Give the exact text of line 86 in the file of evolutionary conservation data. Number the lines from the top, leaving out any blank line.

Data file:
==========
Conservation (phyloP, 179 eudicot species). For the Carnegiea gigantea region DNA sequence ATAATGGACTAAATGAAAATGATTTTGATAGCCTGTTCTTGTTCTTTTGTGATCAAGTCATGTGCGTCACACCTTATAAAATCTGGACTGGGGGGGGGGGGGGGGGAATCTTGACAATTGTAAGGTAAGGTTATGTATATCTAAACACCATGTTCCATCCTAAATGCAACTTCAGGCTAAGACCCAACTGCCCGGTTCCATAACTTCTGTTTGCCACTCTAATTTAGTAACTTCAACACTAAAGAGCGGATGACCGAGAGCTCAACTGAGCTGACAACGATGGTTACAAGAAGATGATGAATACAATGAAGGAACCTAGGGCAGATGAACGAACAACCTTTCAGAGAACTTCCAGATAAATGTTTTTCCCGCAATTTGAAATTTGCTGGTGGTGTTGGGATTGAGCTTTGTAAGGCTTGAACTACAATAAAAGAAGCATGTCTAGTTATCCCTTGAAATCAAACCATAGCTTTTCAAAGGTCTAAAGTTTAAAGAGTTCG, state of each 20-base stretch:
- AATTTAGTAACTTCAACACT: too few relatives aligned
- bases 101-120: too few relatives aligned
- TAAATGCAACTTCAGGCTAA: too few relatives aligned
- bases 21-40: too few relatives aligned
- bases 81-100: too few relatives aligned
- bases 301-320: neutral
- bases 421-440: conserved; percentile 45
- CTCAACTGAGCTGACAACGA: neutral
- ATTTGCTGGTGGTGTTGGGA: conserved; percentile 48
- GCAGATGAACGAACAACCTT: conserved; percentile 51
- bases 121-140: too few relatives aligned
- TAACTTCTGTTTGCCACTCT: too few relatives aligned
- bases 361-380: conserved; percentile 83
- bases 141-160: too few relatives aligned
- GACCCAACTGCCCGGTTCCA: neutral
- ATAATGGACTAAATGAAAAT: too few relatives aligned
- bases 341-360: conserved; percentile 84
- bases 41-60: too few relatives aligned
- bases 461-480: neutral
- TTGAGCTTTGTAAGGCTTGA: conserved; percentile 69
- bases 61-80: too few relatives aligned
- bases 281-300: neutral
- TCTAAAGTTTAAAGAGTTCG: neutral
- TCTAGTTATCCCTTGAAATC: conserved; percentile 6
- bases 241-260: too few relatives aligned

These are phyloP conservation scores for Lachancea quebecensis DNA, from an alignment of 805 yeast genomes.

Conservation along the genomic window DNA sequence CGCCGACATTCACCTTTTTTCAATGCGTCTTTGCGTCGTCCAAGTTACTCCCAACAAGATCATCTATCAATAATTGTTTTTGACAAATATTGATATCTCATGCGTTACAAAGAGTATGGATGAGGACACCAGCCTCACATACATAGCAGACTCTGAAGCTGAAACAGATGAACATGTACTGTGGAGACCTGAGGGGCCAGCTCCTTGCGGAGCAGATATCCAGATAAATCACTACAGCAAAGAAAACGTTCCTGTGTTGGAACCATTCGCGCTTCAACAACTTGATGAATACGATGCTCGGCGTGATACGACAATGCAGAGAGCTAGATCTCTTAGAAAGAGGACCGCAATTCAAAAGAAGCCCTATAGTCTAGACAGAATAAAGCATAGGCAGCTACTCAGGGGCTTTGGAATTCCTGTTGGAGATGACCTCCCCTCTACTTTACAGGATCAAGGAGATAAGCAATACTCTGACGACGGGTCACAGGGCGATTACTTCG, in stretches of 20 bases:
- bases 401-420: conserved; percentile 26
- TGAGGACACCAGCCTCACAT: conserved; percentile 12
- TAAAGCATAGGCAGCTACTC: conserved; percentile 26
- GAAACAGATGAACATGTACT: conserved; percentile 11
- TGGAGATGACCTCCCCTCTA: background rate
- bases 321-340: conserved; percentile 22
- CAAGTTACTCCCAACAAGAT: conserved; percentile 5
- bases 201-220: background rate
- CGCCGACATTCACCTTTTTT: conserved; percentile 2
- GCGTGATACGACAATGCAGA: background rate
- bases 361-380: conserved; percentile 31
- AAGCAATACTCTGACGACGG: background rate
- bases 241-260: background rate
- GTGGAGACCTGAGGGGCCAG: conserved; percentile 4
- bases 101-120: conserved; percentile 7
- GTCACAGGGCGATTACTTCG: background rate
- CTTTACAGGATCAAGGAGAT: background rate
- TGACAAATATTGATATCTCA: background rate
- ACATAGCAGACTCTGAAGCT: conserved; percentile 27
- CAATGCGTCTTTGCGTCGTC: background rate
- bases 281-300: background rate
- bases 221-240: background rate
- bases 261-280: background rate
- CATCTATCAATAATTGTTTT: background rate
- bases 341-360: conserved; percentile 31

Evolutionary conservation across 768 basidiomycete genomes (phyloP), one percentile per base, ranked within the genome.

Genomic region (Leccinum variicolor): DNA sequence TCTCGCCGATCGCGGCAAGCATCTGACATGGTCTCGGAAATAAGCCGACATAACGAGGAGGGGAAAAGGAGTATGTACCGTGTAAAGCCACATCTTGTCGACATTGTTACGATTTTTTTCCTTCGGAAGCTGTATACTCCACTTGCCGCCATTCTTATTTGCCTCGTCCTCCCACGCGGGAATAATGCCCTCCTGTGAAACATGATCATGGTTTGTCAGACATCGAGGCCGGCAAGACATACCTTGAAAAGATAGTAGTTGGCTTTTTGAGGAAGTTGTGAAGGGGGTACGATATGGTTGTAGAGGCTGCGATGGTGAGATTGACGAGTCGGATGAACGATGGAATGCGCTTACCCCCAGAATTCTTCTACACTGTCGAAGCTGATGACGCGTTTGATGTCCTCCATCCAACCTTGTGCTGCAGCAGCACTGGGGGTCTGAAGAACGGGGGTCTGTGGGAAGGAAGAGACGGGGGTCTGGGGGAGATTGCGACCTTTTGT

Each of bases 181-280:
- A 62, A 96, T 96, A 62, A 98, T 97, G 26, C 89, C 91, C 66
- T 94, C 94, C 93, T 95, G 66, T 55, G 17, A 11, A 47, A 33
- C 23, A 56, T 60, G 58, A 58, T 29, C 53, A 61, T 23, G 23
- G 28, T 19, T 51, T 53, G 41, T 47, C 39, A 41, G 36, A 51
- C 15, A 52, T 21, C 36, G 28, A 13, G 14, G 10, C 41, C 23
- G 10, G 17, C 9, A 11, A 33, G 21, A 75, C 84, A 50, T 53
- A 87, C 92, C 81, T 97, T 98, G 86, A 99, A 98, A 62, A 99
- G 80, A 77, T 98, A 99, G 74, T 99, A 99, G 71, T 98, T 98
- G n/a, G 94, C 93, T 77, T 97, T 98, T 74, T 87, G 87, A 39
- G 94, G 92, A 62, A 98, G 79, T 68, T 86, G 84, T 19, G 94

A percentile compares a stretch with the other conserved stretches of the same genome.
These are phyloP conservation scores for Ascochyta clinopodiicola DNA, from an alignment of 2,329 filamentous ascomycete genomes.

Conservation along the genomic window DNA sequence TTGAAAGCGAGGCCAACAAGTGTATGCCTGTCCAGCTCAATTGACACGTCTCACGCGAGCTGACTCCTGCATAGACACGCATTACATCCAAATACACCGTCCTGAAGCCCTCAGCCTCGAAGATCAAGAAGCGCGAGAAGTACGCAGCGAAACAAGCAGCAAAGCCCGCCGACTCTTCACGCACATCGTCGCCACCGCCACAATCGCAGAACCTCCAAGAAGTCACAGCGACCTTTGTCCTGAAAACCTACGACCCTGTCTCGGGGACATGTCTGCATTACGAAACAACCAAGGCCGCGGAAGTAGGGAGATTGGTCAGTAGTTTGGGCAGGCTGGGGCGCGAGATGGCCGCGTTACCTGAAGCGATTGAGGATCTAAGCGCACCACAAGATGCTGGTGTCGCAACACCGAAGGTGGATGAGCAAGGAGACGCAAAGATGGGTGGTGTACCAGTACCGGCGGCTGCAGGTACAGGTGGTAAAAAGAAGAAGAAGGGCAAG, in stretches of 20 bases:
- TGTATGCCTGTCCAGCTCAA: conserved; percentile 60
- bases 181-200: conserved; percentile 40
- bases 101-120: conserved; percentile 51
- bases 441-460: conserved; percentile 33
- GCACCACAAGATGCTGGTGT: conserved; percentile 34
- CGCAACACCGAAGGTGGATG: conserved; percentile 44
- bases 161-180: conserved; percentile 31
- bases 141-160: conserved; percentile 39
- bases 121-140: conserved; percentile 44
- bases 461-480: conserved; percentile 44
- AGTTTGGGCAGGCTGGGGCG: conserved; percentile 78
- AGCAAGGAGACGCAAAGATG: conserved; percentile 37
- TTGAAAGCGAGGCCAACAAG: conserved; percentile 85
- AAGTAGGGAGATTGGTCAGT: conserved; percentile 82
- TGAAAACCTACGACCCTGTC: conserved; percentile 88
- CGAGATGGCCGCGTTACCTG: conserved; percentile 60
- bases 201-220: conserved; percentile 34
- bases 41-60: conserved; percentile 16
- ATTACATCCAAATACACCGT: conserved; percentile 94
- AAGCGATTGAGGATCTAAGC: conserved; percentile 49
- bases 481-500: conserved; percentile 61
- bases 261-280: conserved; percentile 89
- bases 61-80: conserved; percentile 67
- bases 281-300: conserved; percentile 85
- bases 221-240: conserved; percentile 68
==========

- bases 201-220: conserved; percentile 34